We perceive our world through our five senses and behave as if our perception is the ultimate truth. Unfortunately our five senses are limited apparatus to detect reality. Ask different witnesses of what happened to an accident, you will most definitely get different, if not conflicting accounts. Not only are the five senses very limiting, add to it are the conditioning that shape a belief system which see the world through a ‘rose colored glasses’ that varies considerably from individuals to individuals.
You will always find good in your good friends and find faults in your enemies, regardless of what they do, good or bad. You will see what you want to see! That can be a good thing provided it empowers you without getting delusional.
It is easy for us to believe what we perceive is real and wedges war against anyone who perceive otherwise. Like a blind man holding on to his own perception of an elephant as a tree trunk to be the truth and wedges a crusade against a different view point of the elephant which can be a wall. Whilst it’s a good feeling to have people sharing and agreeing to your viewpoint, you will not be able to see the forest for the trees and if you are not mindful it can lock you into your own comfort zone of delusion. Like an adult elephant tied to the delusional comfort zone of the thin rope conditioned from young, it cannot see beyond its current view of the world and escape until its world is turned upside down.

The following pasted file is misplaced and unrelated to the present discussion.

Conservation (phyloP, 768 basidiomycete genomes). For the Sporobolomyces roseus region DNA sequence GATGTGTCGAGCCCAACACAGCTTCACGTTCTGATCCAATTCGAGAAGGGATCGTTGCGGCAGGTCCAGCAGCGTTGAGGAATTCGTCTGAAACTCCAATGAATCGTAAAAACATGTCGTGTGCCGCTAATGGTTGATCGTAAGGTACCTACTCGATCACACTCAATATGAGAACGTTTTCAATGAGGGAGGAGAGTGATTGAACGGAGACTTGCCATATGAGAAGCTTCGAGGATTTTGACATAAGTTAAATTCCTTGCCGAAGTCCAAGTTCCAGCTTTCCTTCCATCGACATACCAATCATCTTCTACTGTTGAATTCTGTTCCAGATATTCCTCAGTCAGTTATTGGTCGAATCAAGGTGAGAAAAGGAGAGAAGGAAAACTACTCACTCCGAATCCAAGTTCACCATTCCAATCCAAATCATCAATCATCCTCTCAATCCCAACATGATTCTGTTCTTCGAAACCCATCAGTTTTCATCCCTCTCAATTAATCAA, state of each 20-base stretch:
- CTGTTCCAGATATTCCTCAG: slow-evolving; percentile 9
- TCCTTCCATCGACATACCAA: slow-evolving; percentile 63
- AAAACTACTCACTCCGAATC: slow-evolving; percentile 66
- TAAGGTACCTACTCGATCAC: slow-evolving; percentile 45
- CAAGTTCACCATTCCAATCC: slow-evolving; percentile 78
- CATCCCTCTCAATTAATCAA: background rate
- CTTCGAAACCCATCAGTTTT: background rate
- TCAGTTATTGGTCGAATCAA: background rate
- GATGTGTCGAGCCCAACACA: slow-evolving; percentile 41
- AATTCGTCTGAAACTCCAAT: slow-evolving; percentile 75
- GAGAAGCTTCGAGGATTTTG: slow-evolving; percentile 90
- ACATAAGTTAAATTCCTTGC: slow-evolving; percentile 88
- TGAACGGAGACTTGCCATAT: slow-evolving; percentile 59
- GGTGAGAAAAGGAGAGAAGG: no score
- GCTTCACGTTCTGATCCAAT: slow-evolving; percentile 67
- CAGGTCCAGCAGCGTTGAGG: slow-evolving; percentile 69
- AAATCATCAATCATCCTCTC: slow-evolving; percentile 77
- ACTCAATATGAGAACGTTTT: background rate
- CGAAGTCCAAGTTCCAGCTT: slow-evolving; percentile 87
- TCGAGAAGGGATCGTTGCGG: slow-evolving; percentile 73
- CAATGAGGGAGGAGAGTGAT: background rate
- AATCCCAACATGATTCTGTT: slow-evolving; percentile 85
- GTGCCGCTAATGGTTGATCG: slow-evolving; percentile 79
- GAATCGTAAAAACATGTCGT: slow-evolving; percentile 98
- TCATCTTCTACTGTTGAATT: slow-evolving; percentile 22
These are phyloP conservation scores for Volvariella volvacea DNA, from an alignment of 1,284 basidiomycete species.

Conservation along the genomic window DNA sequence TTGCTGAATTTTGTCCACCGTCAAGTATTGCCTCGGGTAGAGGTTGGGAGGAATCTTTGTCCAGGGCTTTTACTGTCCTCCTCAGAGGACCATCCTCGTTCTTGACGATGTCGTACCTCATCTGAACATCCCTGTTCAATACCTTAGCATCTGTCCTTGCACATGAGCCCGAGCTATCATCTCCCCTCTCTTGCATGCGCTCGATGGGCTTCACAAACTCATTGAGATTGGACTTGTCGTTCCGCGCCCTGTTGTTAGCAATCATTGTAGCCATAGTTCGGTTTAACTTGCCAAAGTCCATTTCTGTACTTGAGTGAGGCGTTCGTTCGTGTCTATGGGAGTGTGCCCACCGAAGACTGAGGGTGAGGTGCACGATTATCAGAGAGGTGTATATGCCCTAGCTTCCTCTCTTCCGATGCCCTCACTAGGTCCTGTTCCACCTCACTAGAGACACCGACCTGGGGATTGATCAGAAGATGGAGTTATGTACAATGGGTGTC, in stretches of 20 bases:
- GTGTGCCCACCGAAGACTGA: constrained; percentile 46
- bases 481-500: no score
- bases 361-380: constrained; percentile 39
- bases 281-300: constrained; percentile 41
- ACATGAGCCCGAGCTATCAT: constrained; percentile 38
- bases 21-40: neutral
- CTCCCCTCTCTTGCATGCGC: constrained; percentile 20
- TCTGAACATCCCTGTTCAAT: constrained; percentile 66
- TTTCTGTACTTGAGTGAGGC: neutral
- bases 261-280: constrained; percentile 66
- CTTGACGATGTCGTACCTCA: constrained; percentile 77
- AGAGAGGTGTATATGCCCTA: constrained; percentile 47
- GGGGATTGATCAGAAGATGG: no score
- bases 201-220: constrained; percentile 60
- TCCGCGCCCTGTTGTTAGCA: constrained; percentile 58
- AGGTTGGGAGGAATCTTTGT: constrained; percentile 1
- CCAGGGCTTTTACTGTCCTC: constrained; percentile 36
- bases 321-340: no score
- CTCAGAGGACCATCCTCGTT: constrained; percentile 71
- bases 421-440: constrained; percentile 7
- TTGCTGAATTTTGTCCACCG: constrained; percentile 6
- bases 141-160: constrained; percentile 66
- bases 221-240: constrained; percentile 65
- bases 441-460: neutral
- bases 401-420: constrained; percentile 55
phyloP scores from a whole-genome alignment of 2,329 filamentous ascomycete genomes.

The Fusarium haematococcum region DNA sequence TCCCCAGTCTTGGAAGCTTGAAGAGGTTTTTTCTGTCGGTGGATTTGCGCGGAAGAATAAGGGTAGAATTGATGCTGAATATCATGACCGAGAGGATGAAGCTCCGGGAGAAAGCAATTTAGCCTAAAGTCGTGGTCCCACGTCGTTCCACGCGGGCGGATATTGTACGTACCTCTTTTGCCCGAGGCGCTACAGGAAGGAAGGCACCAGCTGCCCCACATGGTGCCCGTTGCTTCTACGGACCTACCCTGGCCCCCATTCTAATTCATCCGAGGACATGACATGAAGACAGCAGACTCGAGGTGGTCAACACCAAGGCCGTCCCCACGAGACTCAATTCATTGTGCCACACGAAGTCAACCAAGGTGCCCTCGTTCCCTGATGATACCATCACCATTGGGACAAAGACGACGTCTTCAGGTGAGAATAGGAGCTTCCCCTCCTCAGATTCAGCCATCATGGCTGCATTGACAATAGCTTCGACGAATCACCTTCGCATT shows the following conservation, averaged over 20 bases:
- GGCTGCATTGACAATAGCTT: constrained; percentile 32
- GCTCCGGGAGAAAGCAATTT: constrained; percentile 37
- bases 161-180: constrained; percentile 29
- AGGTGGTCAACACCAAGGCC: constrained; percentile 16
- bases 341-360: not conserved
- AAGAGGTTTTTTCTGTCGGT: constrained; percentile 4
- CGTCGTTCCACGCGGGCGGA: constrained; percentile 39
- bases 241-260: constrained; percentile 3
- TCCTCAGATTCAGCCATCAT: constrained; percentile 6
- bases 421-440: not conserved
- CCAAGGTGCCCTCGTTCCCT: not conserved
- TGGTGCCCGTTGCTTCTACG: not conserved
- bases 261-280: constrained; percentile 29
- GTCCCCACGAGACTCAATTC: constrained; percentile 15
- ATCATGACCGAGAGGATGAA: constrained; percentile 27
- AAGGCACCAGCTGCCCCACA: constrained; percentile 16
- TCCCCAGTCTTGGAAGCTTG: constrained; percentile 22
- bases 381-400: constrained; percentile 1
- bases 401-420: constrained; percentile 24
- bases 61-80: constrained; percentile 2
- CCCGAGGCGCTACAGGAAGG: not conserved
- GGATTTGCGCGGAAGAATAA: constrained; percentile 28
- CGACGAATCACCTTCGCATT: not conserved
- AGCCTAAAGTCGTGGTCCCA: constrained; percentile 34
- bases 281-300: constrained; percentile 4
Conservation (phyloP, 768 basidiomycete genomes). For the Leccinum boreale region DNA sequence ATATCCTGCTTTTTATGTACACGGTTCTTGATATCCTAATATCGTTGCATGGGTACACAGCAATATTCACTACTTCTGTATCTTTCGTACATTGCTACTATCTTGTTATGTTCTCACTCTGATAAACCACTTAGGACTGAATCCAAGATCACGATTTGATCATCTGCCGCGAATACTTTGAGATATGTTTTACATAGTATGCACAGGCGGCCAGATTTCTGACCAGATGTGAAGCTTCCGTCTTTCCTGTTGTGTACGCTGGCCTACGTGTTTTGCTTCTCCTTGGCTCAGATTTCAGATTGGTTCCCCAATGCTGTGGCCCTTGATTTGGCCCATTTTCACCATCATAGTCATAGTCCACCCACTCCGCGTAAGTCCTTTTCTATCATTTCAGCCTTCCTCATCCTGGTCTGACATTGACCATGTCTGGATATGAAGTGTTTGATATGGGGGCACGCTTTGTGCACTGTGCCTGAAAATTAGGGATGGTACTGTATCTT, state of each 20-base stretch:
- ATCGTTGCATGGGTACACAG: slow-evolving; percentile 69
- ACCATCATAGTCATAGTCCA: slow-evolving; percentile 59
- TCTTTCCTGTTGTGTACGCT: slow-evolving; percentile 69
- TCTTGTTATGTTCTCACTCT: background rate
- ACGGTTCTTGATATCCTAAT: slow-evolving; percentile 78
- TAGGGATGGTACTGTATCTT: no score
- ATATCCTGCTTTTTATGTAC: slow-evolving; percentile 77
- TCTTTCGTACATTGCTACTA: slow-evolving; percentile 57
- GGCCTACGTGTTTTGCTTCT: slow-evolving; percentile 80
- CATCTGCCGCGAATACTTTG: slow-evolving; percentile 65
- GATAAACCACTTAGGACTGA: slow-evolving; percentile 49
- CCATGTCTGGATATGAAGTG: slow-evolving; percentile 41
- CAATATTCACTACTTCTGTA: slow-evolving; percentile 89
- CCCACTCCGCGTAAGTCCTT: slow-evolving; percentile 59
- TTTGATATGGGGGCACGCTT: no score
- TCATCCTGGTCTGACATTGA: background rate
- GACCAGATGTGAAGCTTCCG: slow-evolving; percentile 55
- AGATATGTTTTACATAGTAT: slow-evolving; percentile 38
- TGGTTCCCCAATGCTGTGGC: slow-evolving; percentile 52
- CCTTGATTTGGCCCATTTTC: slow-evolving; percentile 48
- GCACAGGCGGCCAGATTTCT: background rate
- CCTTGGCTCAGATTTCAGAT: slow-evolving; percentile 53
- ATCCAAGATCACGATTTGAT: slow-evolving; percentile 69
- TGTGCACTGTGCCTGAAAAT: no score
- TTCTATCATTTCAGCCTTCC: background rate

If you want to know whether you are seeing things as they really are without getting stuck into a perspective, try seeing things from another person’s viewpoint, especially when it’s different from yours, instead of fighting against it. Each viewpoint, like the blind man describing an elephant, is correct from the individual’s perspective. It is not necessary to agree but it is important to know why without aggravation. Rejection without understanding is ignorance; informed acceptance without necessarily agreeing is wisdom. It is the latter that help us see the truth!